So, first order change is about bringing change through structure and adherence to that structure. If you do it correctly, balance is maintained and things will be okay. In the family system this looks like: “Do what you’re told. Why? Because I said so. That’s how we do things in this house. That’s what the Bible says!” Someone sets the rules and the rest follow them. If you don’t follow the rules, then balance is not maintained and can only be restored by following the rules again. Man, that sounds a lot like a performance-based approach to change, family, and life.

Second order change is different. It’s characterized by risk. Trying new things. Learning new things. Everyone involved is learning, trying, and willing to face failure for what it is: an opportunity to grow and learn. Everyone is willing to be vulnerable. It has less to do with balance than with the desired result, change—long-lasting, deep affecting, spiritual change.

Jesus was confronted because the disciples were picking grain on the sabbath. That was against the law. It was against the system and balance—first order change. Jesus responded in a way that let them know it was about more than that. Again and again the religious leaders approached Jesus with this first order mentality and, each time, Jesus showed them that they were missing the point.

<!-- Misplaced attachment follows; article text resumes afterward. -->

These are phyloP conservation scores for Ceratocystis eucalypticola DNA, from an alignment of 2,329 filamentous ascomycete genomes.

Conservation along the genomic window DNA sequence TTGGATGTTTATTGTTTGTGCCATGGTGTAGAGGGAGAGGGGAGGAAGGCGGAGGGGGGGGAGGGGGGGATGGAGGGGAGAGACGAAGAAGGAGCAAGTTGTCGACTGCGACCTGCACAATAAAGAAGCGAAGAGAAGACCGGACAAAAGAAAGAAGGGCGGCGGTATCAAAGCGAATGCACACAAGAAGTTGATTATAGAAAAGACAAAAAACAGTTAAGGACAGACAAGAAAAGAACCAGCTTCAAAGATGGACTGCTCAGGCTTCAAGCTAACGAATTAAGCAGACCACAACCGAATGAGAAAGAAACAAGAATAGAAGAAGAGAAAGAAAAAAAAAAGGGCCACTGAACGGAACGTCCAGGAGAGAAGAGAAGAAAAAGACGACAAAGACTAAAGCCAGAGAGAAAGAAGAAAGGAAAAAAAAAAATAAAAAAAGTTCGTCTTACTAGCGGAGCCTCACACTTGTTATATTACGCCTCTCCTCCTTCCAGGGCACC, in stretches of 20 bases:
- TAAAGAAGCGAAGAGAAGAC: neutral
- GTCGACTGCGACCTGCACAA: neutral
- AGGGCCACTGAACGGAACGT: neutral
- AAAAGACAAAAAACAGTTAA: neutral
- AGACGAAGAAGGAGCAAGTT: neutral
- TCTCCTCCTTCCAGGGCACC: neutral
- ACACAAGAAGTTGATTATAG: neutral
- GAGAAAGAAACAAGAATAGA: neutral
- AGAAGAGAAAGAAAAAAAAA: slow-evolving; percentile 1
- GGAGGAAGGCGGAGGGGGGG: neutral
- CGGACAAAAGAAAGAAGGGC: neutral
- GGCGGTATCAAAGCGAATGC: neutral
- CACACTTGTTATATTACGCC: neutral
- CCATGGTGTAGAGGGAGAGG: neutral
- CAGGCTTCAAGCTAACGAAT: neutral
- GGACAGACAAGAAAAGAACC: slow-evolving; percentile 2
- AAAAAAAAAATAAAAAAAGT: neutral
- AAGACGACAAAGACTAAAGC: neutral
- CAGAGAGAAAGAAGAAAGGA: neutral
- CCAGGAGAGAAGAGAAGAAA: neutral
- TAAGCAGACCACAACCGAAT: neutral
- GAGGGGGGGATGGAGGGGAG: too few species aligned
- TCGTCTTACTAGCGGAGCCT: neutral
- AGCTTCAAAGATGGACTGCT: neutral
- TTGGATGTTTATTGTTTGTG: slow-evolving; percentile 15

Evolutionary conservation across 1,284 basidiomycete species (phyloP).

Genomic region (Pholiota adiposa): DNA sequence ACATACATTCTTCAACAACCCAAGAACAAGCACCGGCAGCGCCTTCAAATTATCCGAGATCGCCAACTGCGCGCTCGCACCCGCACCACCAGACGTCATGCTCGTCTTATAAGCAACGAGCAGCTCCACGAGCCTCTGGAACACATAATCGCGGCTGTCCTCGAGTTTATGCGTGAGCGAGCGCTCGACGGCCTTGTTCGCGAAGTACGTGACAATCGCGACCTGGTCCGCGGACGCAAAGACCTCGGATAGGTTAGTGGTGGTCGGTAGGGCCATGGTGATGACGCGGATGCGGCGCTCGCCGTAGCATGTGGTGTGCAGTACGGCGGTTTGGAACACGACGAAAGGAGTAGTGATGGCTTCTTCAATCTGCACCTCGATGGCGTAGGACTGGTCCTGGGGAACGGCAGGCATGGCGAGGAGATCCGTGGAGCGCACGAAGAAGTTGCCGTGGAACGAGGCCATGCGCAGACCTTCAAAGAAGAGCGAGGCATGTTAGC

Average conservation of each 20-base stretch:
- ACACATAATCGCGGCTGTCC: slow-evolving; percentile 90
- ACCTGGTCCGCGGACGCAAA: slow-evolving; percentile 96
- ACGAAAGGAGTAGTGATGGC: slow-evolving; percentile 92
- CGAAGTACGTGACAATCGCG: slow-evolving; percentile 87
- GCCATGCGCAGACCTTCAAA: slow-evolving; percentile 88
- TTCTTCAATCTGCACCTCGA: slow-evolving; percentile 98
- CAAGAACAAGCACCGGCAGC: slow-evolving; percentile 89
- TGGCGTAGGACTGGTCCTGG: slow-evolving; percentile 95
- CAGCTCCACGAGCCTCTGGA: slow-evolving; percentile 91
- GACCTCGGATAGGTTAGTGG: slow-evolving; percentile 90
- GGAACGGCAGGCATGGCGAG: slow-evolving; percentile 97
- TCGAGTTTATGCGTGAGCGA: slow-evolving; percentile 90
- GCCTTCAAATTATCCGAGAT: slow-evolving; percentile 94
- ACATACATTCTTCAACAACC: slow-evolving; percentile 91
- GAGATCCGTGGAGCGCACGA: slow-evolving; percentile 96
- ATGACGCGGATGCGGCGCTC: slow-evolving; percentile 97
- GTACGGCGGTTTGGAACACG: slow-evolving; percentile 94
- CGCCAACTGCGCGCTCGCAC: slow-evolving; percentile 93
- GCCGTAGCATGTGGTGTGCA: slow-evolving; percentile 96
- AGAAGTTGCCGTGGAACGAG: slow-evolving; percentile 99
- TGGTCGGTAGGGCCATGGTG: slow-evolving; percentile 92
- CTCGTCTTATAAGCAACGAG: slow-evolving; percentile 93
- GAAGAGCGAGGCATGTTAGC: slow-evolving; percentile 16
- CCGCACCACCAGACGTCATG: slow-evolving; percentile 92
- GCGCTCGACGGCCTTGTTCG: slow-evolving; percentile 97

Let’s ask ourselves some questions. What has been our approach to leading our kids spiritually? Has it been based on fulfilling the structure of a system? Is their spiritual health based on how well they perform within that system? Got to church, read your Bible, pray every day, get baptized...the list goes on and on. If so, that sounds a lot like a performance-based system. It sounds like first order change. That isn’t pushing our kids toward being spiritually healthy, that’s pushing them toward religion.

How about this: as you pursue your own health, are you sharing with your kids what you are learning? Are you encouraging them to hangout with healthy friends because when you were a kid you didn’t? And, as a result, you started drinking and got in trouble? Or lost your virginity when you were 14? Or hurt some people that were really close to you? Are you sharing with them how you have failed, been hurt, hurt others, lost friendships, marriages, jobs, money, and more? They need to know why you are so concerned that they are healthy and close to the Lord, and the pain you experienced when you weren’t.